The term "fine wine" is definitely one that is more subjective than objective. Often, whether a wine is considered fine depends on who you ask. However, in general, a fine wine is one of exceptional quality. As a result, wines considered fine wines often cost substantially more than table wines or mass-market wines.
Understanding the Fine Wine Meaning
While there are many legal requirements for what goes on wine labels in various countries, there is no legal definition of fine wine. It is mostly a marketing term, although there are generally recognized components to what makes a fine wine.
- It is made from top quality grapes grown under excellent conditions.
- The grapes are grown in a top-rated vineyard in a region known for producing quality wines.
- The winemaker is at the top of his or her field.
- The winery is one that consistently produces excellent wines.
Some of the many fine wine synonyms from around the world include:
- Premier cru supérieur
- Premier cru
- Cru classé
- Classified growth
- Estate wine
- Imbottiglato all'origine
- Riserva DOCG
- Denominación de Origen (DO)
- Denominación de Origen Calificada (DoCa),
- Gran reserva
- Prestige cuvée or special cuvée
Examples of Fine Wines
Fine wines come from most countries and regions around the world. Some examples of fine wines include:
- All of the first growth wines of Bordeaux including Chateau Latour, Chateau Lafite Rothschild, and Chateau Margeaux
- Grand cru wines from Burgundy
- High-quality, acclaimed wines from the US, such as Marcassin Vineyard and Martinelli wines from Helen Turley or wines from the Peter Michael winery such as Les Pavots
- Top Australian wines such as Grange wine from Penfolds and The Laird or Runrig wines from Torbreck.
- Vintage Champagnes, such as Dom Perignon or La Grande Dame from Veuve Clicquot
- Prestige Cuvée or Special Cuvée from Champagne, such as Bollinger Brut or Veuve Clicquot Yellow Label
- Riserva and/or DOCG wines from Italy such as Barolo from Vietti or Tinganello from Marchesi Antinori
Fine wine is typically not inexpensive. In fact, it can cost twice as much or more than a bottle of table wine or a mass-produced wine. Whether it is worth the cost depends on what you value and how sensitive your palate is. If you are able to taste all the subtleties of a fine wine, then you may find it worth the cost to pay the higher price tag. If, however, you drink wine but don't really notice or enjoy its subtleties, then chances are you'll do just fine with a mass-market wine or a table wine and save yourself some money in the process.
Corks, Bottles, and More
In general, you'll find fine wines come in green or amber-colored bottles, which protect them from the light when you store them. Bottle shape depends on the region and type of wine. Most fine wines have corks of either natural cork or synthetic materials. However, due to the deficiencies of natural cork including the possibility of spoiling the wine with cork taint, more producers recognize the value of screw caps for wines that don't need to be aged.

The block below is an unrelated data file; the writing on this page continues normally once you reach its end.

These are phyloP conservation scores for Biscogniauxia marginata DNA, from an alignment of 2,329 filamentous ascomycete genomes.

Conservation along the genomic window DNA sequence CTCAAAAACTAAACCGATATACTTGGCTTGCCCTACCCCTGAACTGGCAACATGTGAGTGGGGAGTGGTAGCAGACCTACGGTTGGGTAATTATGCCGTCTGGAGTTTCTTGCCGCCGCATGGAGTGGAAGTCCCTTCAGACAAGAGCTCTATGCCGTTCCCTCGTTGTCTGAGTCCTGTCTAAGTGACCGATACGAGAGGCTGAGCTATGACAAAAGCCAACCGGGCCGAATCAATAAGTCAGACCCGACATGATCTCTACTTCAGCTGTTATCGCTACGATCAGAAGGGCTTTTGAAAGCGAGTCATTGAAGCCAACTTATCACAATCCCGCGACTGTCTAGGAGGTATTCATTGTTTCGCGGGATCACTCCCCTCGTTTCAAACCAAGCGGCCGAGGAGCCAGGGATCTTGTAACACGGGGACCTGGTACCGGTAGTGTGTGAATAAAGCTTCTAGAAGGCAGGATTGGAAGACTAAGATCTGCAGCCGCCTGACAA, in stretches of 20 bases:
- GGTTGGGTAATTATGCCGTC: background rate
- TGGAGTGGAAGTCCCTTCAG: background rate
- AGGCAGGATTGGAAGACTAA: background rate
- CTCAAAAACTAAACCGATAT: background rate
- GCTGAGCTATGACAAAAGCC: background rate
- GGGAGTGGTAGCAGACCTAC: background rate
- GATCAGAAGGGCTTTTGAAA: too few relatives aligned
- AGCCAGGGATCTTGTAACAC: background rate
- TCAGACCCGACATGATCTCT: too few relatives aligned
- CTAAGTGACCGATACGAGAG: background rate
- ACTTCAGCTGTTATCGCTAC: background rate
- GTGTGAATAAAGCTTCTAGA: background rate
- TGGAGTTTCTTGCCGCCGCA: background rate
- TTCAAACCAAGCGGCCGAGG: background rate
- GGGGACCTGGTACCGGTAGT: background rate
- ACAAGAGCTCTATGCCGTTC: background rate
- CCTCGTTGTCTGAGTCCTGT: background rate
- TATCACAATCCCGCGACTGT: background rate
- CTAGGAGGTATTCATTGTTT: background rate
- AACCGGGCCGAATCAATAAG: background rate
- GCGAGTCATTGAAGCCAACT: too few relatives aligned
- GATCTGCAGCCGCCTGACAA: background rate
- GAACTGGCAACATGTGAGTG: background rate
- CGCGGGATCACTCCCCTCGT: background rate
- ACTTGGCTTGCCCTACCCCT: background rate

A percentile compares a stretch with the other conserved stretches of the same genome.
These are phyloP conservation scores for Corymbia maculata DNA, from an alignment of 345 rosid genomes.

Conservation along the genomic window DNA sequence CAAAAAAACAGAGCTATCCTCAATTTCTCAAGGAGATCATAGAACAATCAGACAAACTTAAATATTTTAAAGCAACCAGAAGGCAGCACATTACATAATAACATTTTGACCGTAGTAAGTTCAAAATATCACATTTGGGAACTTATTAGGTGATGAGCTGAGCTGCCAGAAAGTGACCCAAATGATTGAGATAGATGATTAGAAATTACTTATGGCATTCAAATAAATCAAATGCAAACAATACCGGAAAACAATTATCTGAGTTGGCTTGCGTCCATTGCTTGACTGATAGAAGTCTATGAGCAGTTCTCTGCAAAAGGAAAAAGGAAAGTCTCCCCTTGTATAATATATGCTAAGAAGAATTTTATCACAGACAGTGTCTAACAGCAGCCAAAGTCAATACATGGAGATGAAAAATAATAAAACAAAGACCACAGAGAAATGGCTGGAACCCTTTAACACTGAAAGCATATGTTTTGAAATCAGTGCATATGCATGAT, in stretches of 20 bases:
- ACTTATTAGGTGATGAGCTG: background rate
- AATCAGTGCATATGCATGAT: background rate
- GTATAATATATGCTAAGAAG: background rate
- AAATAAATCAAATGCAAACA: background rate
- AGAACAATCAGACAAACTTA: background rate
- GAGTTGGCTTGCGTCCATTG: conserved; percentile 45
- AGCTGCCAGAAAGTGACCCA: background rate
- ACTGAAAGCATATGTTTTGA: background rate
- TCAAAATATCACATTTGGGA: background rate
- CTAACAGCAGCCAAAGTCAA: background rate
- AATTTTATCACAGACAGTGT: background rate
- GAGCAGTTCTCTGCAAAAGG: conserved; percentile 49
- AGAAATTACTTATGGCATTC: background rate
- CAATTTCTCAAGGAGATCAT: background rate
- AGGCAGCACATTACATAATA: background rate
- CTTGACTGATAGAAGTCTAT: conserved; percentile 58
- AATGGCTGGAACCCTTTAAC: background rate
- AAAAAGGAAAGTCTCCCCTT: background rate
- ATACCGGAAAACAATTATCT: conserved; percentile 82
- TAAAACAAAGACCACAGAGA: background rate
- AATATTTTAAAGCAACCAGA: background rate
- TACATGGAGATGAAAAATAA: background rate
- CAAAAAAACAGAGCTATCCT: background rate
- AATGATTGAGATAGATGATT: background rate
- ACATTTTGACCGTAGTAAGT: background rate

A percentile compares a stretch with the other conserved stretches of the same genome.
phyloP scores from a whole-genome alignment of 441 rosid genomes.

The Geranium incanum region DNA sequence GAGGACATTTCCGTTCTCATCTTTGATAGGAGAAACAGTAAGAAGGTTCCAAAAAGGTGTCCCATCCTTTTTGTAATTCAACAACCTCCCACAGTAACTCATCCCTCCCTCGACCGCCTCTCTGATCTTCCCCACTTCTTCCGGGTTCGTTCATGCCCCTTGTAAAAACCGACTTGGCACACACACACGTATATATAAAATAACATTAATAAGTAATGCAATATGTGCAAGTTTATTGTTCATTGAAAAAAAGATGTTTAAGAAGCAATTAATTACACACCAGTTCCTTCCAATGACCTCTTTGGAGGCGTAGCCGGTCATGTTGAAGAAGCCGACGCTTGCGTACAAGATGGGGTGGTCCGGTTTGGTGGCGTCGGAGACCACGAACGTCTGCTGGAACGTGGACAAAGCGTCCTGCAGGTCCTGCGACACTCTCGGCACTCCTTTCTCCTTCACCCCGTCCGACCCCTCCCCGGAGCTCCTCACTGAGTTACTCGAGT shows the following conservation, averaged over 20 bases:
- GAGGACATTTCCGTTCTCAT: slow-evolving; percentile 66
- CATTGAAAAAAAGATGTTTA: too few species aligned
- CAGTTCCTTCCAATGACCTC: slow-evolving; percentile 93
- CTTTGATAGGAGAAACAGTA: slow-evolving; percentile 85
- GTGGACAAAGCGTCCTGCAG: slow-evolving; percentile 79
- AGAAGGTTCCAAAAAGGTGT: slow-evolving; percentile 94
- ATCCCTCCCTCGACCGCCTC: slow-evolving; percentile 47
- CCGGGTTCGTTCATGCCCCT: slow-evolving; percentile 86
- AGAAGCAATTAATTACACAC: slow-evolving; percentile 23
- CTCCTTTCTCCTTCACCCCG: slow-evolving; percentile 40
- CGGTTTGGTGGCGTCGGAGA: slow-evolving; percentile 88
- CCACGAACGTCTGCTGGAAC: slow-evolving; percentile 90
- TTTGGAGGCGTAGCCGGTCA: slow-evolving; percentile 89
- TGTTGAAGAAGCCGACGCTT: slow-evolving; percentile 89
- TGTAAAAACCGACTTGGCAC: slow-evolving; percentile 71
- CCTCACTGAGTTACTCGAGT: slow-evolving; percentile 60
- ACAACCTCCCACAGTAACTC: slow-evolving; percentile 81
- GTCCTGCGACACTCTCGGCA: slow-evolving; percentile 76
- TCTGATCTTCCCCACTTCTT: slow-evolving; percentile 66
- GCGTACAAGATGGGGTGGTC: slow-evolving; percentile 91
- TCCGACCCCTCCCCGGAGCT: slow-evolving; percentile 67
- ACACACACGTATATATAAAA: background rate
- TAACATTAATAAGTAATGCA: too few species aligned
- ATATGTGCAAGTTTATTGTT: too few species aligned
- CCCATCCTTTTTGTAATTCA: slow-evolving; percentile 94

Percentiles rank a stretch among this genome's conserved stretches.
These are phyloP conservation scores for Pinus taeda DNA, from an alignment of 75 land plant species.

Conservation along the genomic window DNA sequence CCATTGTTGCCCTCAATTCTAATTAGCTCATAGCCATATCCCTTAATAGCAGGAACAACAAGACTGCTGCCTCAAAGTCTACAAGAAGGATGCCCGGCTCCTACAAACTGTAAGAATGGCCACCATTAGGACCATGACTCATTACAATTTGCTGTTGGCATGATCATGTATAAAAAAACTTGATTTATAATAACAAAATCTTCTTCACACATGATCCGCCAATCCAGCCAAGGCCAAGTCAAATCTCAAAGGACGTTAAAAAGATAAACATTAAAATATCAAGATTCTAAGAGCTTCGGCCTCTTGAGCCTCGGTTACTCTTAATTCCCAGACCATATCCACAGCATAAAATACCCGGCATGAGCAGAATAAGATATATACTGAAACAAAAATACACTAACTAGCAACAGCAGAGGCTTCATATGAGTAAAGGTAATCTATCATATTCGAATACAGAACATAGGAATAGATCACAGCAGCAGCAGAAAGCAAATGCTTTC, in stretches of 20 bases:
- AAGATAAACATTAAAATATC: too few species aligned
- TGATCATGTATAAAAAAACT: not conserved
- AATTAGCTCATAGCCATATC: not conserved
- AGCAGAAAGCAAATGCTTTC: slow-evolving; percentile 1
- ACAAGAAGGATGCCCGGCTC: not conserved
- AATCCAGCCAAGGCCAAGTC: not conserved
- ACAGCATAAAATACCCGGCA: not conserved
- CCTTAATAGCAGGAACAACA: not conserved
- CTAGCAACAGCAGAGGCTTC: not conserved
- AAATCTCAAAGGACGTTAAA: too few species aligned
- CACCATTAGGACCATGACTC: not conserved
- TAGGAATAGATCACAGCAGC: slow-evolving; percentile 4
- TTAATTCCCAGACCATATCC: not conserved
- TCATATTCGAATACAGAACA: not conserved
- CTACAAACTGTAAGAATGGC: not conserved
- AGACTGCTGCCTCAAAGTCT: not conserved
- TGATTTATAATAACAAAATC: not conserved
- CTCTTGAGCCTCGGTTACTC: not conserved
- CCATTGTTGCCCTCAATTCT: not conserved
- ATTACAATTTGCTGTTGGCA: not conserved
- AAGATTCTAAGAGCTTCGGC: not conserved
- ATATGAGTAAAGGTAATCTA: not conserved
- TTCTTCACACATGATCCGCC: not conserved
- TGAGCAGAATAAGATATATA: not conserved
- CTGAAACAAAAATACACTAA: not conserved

Storing, Aging, and Drinking
Fine wines typically allow you to age them for a few to several years under controlled temperature and humidity conditions. Most of these types of wines benefit from the aging process, and their flavors develop more as they age. However, you should always look up your wines to determine how long to age them. Over-aging can be just as detrimental to a wine's flavor as drinking it too young. Once you've determined the aging potential of the wine, store it in a climate controlled location with a consistent temperature of about 55 degrees Fahrenheit and a humidity of 60 to 65 percent. Store the wine away from light, vibration, and temperature fluctuations. When it's time to enjoy the wine, consult a wine temperature chart to serve it at the correct temperature to allow its flavors and aromas to shine.
What Experts Say About Fine Wines
You can get a better idea of fine wines by reading fine wine quotes from experts.
- "Making good wine is a skill; making fine wine is an art." - Robert Mondavi, Winemaker
- "There is nothing like wine for conjuring up feelings of contentment and goodwill. It is less of a drink than an experience, an evocation, a spirit. It produces sensations that defy description." -Thomas Conklin, wine writer
- "I've developed an appreciation for wines that are immediately gratifying, but that can also provide great satisfaction over several years." - Robert Parker, Wine Advocate.
Choosing Fine Wines
Many people wonder how to choose fine wines. If you'd like to move up from table wines and mass-produced wines, start with a few special bottles. In general, you'll likely store these for a few years or longer instead of consuming them right away as you would with a mass-produced wine. To dip your toes into the world of fine wines, you can ask for recommendations from wine shops, visit websites such as Robert Parker Wine Advocate, take a class, visit wineries for wine tasting, or read wine rating magazines such as Wine Spectator. All will help you better understand fine wines so you can make educated choices.
Where to Buy
There are many sources to buy fine wines.
- Visit wine shops and ask for recommendations.
- Visit wineries that make and sell fine wines.
- Visit wine sellers online. You can locate specific bottles using tools such as wine-searcher.
Drink What You Enjoy
Fine wine isn't for everyone. For some people, especially causal wine drinkers, it's perfectly fine to enjoy mass-produced wines that are easy to obtain, easy to drink, and easy on the wallet. If, however, you have a curiosity about wine and like to explore regional variations and different varietals, or if you like to discern the subtleties of various wines such as flavor, texture, and aroma, then give fine wines a try. Start small and see what you like and then branch out from there as you explore the world of fine wine.